Update on the correlation of the highest energy cosmic rays with nearby extragalactic matter
Data collected by the Pierre Auger Observatory through 31 August 2007 showed evidence for anisotropy in the arrival directions of cosmic rays above the Greisen-Zatsepin-Kuz'min energy threshold, 6 × 1019 eV. The anisotropy was measured by the fraction of arrival directions that are less than 3.1° from the position of an active galactic nucleus within 75 Mpc (using the Véron-Cetty and Véron 12th catalog). An updated measurement of this fraction is reported here using the arrival directions of cosmic rays recorded above the same energy threshold through 31 December 2009. The number of arrival directions has increased from 27 to 69, allowing a more precise measurement. The correlating fraction is 38-6+7%, compared with 21% expected for isotropic cosmic rays. This is down from the early estimate of 69-13+11%. The enlarged set of arrival directions is examined also in relation to other populations of nearby extragalactic objects: galaxies in the 2 Microns All Sky Survey and active galactic nuclei detected in hard X-rays by the Swift Burst Alert Telescope. A celestial region around the position of the radiogalaxy Cen A has the largest excess of arrival directions relative to isotropic expectations. The 2-point autocorrelation function is shown for the enlarged set of arrival directions and compared to the isotropic expectation. © 2010 Elsevier B.V. All rights reserved.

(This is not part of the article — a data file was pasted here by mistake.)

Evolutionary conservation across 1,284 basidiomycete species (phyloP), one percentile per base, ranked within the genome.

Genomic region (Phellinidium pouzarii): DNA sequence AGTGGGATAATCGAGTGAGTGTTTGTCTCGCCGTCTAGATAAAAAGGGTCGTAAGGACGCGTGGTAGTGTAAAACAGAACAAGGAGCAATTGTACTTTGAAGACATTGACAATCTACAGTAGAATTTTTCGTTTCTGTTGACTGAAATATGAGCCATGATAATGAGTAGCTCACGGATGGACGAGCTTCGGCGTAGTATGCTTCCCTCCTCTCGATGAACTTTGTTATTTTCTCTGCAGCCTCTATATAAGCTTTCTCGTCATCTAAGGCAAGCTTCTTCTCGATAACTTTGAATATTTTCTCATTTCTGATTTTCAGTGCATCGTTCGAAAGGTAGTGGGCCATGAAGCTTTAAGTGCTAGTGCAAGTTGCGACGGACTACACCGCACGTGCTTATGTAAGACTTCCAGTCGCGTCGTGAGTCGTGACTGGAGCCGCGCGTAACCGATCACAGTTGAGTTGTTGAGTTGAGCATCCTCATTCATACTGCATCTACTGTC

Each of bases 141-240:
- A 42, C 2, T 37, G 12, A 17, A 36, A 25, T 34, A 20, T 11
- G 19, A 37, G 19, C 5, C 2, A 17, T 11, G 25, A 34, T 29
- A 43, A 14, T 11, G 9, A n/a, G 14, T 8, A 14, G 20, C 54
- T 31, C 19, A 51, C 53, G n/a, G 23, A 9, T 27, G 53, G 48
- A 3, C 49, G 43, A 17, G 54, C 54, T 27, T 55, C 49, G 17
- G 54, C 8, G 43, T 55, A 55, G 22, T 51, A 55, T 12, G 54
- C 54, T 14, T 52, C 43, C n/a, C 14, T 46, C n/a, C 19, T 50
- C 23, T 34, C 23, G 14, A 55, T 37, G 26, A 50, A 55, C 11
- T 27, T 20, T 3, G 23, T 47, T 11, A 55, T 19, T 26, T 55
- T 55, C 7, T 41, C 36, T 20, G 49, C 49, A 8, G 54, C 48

Alvarez Castillo, J.,
Update on the correlation of the highest energy cosmic rays with nearby extragalactic matter.
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